Magnetospheric Extremely Low-Frequency/Very Low-Frequency (ELF/VLF) waves have an important role in the acceleration and loss of energetic electrons in the magnetosphere through wave-particle interaction. It is necessary to understand the spatiotemporal development of magnetospheric ELF/VLF waves to quantitatively estimate this effect of wave-particle interaction, a global process not yet well understood. We investigated spatiotemporal development of magnetospheric ELF/VLF waves using 6 PWING ground-based stations at subauroral latitudes, Exploration of energization and Radiation in Geospace and RBSP satellites, POES/MetOp satellites, and the RAM-SCB model, focusing on the March and November 2017 storms driven by corotating interaction regions in the solar wind. Our results show that the ELF/VLF waves are enhanced over a longitudinal extent from midnight to morning and dayside associated with substorm electron injections. In the main to early storm recovery phase, we observe continuous ELF/VLF waves from ∼0 to ∼12 MLT in the dawn sector. This wide extent seems to be caused by frequent occurrence of substorms. The wave region expands eastward in association with the drift of source electrons injected by substorms from the nightside. We also observed dayside ELF/VLF wave enhancement, possibly driven by magnetospheric compression by solar wind, over an MLT extent of at least 5 h. Ground observations tend not to observe ELF/VLF waves in the post-midnight sector, although other methods clearly show the existence of waves. This is possibly due to Landau damping of the waves, the absence of the plasma density duct structure, and/or enhanced auroral ionization of the ionosphere in the post-midnight sector.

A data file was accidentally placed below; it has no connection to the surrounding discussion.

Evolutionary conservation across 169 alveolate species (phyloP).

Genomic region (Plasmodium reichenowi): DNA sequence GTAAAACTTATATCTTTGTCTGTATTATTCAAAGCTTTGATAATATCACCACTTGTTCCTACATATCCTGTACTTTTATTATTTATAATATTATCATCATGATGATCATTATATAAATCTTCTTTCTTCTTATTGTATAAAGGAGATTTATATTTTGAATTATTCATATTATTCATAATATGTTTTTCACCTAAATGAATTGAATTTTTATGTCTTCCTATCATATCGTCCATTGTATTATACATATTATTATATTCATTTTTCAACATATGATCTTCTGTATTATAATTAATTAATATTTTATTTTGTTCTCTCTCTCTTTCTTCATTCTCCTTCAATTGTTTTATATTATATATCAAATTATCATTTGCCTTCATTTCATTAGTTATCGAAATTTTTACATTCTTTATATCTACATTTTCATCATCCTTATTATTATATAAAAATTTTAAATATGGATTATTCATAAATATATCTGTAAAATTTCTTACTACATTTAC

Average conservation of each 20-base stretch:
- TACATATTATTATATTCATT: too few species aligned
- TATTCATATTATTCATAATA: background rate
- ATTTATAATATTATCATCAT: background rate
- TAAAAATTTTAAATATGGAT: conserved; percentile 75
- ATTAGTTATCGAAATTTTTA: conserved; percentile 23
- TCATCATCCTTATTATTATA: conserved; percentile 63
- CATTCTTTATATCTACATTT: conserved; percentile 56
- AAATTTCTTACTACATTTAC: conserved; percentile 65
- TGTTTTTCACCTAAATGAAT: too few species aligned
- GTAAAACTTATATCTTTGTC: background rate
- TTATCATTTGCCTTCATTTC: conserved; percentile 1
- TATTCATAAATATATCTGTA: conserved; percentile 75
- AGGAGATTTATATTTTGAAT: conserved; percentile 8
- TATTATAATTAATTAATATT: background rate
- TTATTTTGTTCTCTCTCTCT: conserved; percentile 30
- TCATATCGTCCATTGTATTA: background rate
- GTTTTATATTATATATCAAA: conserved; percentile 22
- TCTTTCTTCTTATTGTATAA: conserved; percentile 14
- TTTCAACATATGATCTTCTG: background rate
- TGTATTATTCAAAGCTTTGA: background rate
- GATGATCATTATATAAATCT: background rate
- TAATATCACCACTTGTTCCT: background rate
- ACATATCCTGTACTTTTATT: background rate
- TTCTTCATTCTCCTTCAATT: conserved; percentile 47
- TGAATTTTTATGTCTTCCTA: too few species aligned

|Journal||Journal of Geophysical Research: Space Physics|
|Publication status||Published - Feb. 2021|
- ELF/VLF wave
- RAM-SCB simulation
- Van Allen Probes
- subauroral latitudes